reduces the value of a spot price contract as insurance against production cost

uncertainty... A fixed price contract would insure the seller against... demand side

uncertainties [that cause shifts in the industry demand curve]...A spot price contract

will tend to insure the buyer against valuation uncertainty, while a fixed price

contract will insure the buyer against supply side uncertainties. (Polinsky, 1987, p.

29)

 

Spot price contracts condition only on the revealed spot market price at the

time scheduled for delivery. Other distinctions among states of the world

existing at that time - such as idiosyncratic increases in seller’s costs - are

ignored either because there are no benefits to such further partitioning or

because the contracting and verification costs of doing so outweigh the benefits.

 

In the absence of a spot market for a close substitute or in cases where the

spot price provides a poor fit because of idiosyncracies of the seller or buyer,

other flexible price terms may be more closely tailored to the conditions of the

seller or buyer to achieve the desired allocation of risk. For example, the price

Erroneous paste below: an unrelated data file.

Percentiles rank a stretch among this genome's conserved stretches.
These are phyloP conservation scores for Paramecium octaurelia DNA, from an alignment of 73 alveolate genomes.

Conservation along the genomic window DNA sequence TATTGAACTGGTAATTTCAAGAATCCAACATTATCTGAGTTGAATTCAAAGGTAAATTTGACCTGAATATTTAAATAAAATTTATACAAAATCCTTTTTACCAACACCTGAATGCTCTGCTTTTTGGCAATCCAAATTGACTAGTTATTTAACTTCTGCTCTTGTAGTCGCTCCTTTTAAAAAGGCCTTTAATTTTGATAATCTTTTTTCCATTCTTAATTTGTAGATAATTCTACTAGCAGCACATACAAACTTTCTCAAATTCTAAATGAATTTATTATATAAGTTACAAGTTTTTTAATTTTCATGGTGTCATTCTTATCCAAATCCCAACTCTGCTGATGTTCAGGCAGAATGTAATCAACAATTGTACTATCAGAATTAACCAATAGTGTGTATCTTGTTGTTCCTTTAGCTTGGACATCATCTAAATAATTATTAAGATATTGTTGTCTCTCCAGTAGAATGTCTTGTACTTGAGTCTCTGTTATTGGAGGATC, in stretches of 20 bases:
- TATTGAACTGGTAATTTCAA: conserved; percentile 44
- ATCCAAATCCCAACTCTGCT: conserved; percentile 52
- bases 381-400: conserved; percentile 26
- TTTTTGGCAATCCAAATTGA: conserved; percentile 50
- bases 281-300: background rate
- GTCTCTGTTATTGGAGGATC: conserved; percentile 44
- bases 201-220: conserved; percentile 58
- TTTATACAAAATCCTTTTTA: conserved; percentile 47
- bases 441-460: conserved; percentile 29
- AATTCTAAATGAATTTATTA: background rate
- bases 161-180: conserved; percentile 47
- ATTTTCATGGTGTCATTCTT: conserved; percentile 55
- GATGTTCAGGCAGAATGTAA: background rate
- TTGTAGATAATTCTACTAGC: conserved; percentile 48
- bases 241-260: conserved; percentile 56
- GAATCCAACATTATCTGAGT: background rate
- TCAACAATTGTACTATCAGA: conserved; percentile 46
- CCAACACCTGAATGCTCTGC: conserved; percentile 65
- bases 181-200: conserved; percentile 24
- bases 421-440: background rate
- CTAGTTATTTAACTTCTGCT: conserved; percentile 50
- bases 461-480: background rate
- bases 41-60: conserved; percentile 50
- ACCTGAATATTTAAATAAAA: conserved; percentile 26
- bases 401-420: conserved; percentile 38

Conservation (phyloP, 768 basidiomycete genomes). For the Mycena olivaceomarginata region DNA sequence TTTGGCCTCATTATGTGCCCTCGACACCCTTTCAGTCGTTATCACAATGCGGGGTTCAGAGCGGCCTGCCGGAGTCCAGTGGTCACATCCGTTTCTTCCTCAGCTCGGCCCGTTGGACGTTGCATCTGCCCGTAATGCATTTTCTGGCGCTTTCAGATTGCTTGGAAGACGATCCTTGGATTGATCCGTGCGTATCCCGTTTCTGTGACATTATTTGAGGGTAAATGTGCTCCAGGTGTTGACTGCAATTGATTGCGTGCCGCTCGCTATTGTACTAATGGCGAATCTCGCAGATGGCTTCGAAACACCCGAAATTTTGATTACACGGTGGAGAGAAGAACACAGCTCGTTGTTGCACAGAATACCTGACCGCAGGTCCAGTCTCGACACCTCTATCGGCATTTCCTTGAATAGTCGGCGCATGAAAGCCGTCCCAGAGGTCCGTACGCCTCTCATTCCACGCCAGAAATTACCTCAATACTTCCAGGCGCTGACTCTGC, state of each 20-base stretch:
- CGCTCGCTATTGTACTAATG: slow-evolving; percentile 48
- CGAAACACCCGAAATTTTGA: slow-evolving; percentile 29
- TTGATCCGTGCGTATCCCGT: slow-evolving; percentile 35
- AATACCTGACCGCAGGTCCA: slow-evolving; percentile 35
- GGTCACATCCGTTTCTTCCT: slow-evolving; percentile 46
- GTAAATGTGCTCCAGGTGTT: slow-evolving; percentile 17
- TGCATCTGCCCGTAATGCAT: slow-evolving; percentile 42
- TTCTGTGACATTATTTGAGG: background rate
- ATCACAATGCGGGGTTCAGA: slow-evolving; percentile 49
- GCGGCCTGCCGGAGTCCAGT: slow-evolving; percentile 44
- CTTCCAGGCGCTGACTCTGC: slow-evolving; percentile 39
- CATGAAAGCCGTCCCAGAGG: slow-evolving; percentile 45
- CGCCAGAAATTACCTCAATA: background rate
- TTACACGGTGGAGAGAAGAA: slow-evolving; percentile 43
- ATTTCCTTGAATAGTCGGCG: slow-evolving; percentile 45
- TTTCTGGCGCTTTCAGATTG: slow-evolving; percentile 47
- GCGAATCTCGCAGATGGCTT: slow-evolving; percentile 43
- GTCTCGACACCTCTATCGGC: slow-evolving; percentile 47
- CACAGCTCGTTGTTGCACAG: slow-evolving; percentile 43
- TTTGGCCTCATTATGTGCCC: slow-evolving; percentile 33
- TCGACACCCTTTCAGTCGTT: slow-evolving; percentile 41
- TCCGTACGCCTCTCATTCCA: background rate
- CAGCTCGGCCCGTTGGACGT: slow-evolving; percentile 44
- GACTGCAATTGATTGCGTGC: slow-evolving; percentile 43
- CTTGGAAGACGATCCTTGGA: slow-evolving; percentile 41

may be adjusted by reference to the realized values or determinants of C and V

(for example cost plus or royalty contracts) or to accessible indices correlated

with the cost or value of performance (Joskow, 1988). Alternatively, the

contract may provide that a price must be reset upon the occurrence of certain

contingencies (Joskow, 1988). Each alternative has its own shortcomings.

Realized values of C and V are often private information and not observable or

verifiable. In longer term contracts, indices can fall out of line with C or V as

easily as spot market prices. Yet, the renegotiation of off-market contracts raise

the prospect of opportunistic appropriation of quasi-rents (Williamson, 1979).

 

3.2 Remedies

The effect of the standard breach of contract remedies on investment incentives

is well known. Under assumptions of perfect enforcement (including no

insolvency risk) and no renegotiation, expectation damages set socially efficient

performance incentives for the promisor, while reliance and restitution